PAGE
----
The invention is useful for tracing the interaction between programs, and the ability to dynamically change the indications monitored is particularly useful in testing and/or debugging. The invention may also be used for tuning programs to the computer, that is, adapting programs to a specific technical environment. Furthermore, the invention allows for real time monitoring of computer parameters during the operation of the computer running the programs. It is notably useful for telecommunications applications or for other such types of applications that require high reliability; indeed, in situ monitoring helps in detecting, preventing or repairing malfunctions. The invention may also be used for distributed applications, or for multiprocessor applications. In this cases, it will provide a valuable tool for checking the operation of the applications.

BRIEF DESCRIPTION OF THE DRAWINGS

A method embodying the invention for monitoring the interaction between two programs will now be described, by way of non-limiting example, with reference to the accompanying diagrammatric drawings, in which:

FIG. 1 is a schematic view of the interaction of two programs, as practised in the prior art.

FIG. 2 is a diagrammatic illustration of the compiling and linking steps involved in producing an implementation of the FIG. 1 arrangement;

FIG. 3 is a schematic view similar to FIG. 1, showing the interposition of a monitoring component between the two programs in accordance with the invention;

FIG. 4 is a diagram illustrating the operation of an implementation of the FIG. 3 arrangement; and

FIG. 5 is a diagrammatic illustration of the compiling and linking steps involved in producing the FIG. 4 implementation of the FIG. 3 arrangement.

BEST MODE OF CARRYING OUT THE INVENTION

FIG. 3 is a schematic view similar to FIG. 1 showing two interacting programs 1 and 2; in accordance with the invention, in FIG. 3 an interface component 3 is operatively interposed between programs 1 and 2. This component 3 is arranged to receive any message or call--such as commands or requests--issued by the first program 1, and normally destinated for the second program 2; the interface component 3 then passes on the messages to the second program 2 and in due course returns the response issued by the second program back to the first program. Thus, interface component 3 hides the second program 2 from the first program 1, and the interface component 3 will behave with respect to first program 1 as if it were the second program 2; at the same time, the operation of the second program 2 will be the same as in the prior art arrangement of FIG. 1. The presence of component 3 is thus effectively transparent to both the first and second programs.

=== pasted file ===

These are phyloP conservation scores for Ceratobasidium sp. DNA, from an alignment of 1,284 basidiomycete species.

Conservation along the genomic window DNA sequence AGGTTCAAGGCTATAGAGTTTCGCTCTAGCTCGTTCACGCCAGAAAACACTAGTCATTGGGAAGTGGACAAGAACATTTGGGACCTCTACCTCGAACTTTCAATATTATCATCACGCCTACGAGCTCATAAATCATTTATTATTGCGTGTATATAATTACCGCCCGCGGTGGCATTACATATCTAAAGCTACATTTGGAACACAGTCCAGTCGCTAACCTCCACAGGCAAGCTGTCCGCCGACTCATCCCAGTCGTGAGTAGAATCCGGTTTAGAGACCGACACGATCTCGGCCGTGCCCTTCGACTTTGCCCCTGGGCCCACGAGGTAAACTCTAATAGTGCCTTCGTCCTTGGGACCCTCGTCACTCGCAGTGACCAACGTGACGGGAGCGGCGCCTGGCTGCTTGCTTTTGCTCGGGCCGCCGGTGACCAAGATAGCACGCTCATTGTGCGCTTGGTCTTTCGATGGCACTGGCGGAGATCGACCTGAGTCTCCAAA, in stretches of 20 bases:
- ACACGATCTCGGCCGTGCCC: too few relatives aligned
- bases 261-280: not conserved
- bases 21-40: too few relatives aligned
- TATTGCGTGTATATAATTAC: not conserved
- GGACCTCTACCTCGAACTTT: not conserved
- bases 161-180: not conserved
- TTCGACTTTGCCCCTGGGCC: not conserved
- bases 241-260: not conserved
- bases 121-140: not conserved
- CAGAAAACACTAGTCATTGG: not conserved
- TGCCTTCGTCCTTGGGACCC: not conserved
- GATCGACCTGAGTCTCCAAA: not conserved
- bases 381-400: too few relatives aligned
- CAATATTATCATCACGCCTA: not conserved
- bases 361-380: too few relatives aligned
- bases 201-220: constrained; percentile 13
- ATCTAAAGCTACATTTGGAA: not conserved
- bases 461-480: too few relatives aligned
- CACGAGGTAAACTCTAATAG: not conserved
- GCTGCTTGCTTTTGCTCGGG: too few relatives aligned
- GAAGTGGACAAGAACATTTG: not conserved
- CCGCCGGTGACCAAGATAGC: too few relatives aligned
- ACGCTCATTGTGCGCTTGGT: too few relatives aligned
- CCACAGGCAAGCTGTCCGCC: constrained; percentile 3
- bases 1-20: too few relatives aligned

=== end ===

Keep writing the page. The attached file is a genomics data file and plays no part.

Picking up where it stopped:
The interface component 3 is also arranged to monitor computer parameters, and/or trace messages coming from first program 1.

The operation of the first and second programs of 1, 2 FIG. 3 will thus be exactly the same as the operation of the first and second programs 1 and 2 in the prior art arrangement of FIG. 1. However, the invention provides monitoring of the interaction between the programs and/or of the parameters of the computer.

In a preferred embodiment, the invention can be applied to the monitoring of the interaction of a user application with a library--hereafter called the original library. To this end, there is provided a bridge library that comprises for each routine of the original library, bridge code that allows the corresponding routine of the original library to be used, but hides its name.

There is also provided a spy library, that comprises for each routine of the original library, spy code that presents the same name as the corresponding routine of the original library and, by calling that routine through the bridge library, makes the same functionality available. Thus any user application may be linked to spy code, just as if it were a routine of the original library.

The bridge and spy libraries together make up the interface component of 3 FIG. 3.

In a preferred embodiment of the invention, the bridge or spy library is provided with means for dynamic or selective tracing or monitoring, in which the depth of monitoring or tracing can be controlled. This helps in adapting the level of monitoring or tracing to the needs of a user.